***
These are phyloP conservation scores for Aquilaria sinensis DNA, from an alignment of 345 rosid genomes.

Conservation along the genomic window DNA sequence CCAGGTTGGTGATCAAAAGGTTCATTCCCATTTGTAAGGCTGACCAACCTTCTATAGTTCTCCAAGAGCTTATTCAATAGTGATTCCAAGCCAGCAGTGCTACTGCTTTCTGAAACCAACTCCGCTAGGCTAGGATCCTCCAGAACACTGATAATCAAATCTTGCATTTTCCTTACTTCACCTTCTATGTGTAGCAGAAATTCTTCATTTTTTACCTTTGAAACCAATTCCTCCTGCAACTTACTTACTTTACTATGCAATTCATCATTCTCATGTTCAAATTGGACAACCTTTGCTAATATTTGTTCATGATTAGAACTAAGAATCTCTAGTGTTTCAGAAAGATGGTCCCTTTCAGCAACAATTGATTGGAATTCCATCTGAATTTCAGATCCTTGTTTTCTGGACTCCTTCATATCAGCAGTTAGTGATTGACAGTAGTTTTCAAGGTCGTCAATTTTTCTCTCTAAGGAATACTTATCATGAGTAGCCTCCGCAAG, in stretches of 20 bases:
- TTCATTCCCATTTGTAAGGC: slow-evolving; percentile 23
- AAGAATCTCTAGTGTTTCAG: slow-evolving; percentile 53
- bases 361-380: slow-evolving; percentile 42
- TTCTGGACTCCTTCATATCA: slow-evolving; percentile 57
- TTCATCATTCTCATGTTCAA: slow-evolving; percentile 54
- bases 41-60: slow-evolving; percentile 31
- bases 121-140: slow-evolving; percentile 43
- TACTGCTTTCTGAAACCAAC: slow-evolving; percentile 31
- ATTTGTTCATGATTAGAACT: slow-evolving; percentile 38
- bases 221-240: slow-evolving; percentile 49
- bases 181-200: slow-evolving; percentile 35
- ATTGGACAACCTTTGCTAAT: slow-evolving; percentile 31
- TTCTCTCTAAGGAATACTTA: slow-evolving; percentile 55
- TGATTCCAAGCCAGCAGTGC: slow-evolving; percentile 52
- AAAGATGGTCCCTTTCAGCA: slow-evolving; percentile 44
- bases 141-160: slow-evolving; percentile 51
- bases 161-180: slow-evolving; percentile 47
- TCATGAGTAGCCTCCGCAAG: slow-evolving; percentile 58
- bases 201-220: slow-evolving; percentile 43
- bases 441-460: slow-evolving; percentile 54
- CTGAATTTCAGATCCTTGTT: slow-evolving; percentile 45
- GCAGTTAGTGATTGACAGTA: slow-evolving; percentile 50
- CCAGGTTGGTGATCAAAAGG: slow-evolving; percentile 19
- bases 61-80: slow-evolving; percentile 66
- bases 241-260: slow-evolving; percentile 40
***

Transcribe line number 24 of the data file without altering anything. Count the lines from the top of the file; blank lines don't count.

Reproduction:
- GCAGTTAGTGATTGACAGTA: slow-evolving; percentile 50